Journal of NeuroVirology

, Volume 8, Issue 6, pp 529–538 | Cite as

Local neuroinflammation and the progression of Alzheimer’s disease

  • Patrick L. McGeerEmail author
  • Edith G. McGeer


Postmortem immunohistochemical studies have revealed a state of chronic inflammation limited to lesioned areas of brain in Alzheimer’s disease. Some key actors in this inflammation are activated microglia (brain macrophages), proteins of the classical complement cascade, the pentraxins, cytokines, and chemokines. The inflammation does not involve the adaptive immune system or peripheral organs, but is rather due to the phylogenetically much older innate immune system, which appears to operate in most tissues of the body. Chronic inflammation can damage host tissue and the brain may be particularly vulnerable because of the postmitotic nature of neurons. Many of the inflammatory mediators have been shown to be locally produced and selectively elevated in affected regions of Alzheimer’s brain. Moreover, studies of tissue in such degenerative processes as atherosclerosis and infarcted heart suggest a similar local innate immune reaction may be important in such conditions. Much epidemiological and limited clinical evidence suggests that nonsteroidal anti-inflammatory drugs may impede the onset and slow the progression of Alzheimer’s disease. But these drugs strike at the periphery of the inflammatory reaction. Much better results might be obtained if drugs were found that could inhibit the activation of microglia or the complement system in brain, and combinations of drugs aimed at different inflammatory targets might be much more effective than single agents.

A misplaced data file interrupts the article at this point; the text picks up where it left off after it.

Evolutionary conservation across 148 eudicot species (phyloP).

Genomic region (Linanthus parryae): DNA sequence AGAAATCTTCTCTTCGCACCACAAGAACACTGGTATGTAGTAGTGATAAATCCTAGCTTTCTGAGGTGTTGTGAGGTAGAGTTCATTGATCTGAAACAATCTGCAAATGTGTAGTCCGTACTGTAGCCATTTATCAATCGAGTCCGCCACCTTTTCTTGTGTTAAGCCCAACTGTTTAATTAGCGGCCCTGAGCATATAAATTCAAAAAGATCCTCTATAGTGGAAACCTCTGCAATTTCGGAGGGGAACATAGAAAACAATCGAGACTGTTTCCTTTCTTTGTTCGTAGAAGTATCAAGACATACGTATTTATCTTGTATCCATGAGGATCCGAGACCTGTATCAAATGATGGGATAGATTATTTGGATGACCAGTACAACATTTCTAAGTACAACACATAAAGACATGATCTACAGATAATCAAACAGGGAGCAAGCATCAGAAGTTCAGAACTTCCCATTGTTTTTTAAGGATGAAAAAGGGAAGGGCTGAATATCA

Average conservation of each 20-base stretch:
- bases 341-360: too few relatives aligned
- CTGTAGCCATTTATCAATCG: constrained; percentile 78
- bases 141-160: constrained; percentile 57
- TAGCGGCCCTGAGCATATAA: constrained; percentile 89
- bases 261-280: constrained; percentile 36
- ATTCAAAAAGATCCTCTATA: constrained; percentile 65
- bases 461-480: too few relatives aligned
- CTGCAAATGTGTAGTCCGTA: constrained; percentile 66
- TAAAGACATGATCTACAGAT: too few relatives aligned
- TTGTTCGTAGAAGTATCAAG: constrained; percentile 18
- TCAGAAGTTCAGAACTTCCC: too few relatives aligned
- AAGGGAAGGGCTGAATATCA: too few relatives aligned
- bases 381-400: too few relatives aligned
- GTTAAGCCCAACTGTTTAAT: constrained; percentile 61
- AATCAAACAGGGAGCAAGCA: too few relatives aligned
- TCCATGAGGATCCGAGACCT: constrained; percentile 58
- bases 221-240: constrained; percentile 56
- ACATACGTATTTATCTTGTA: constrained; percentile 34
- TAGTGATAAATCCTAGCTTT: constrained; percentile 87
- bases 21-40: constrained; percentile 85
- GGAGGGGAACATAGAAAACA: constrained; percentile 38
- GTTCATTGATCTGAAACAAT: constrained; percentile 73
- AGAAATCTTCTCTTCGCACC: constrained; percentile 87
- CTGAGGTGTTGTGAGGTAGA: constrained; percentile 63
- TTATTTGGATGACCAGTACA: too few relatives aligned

chemokines complement cytokines microglia NSAIDs pentraxins 


Unable to display preview. Download preview PDF.

Unable to display preview. Download preview PDF.


  1. Aisen PS, Davis KL, et al (2000). A randomized controlled trial of prednisone in Alzheimer’s disease. Neurology 54: 588–593.PubMedGoogle Scholar
  2. Akiyama H, Yamada T, et al (1991). Association of amyloid P component with complement proteins in neurologically diseased tissue. Brain Res 548: 349–352.CrossRefPubMedGoogle Scholar
  3. Alldred A (2001). Etanercept in rheumatoid arthritis. Exp Opin Pharmacother 1: 1137–1148.CrossRefGoogle Scholar
  4. Asensio VC, Campbell IL (1999). Chemokines in the CNS: plurifunctional mediators in diverse states. Trends Neurosci 22: 504–512.CrossRefPubMedGoogle Scholar
  5. Bacon KB, Harrison JK (2000). Chemokines and their receptors in neurobiology: perspectives in physiology and homeostasis. J Neuroimmunol 104: 92–97.CrossRefPubMedGoogle Scholar
  6. Baik EJ, Kim EJ, et al (1999). Cyclooxygenase-2 selective inhibitors aggravate kainic acid induced seizure and neuronal cell death in the hippocampus. Brain Res 843: 118–129.CrossRefPubMedGoogle Scholar
  7. Blacker D, Wilcox MA, et al (1998). Alpha-2-macroglobulin is genetically associated with Alzheimer’s disease. Nat Genet 19: 357–360.CrossRefPubMedGoogle Scholar
  8. Broe GA, Grayson DA, et al (2000). Anti-inflammatory drugs protect against Alzheimer’s disease at low doses. Arch Neurol 57: 1586–1591.CrossRefPubMedGoogle Scholar
  9. Cacebelos R, Alvarez XA, et al (1994). Brain interleukin-1 beta in Alzheimer’s disease and vascular dementia. Methods Find Exp Clin Pharmacol 16: 141–145.Google Scholar
  10. Chapman GA, Moores K, et al (2000). Fractalkine cleavage from neuronal membranes represents an acute event in the inflammatory response to excitotoxic brain damage. J Neurosci 20: 2–6.Google Scholar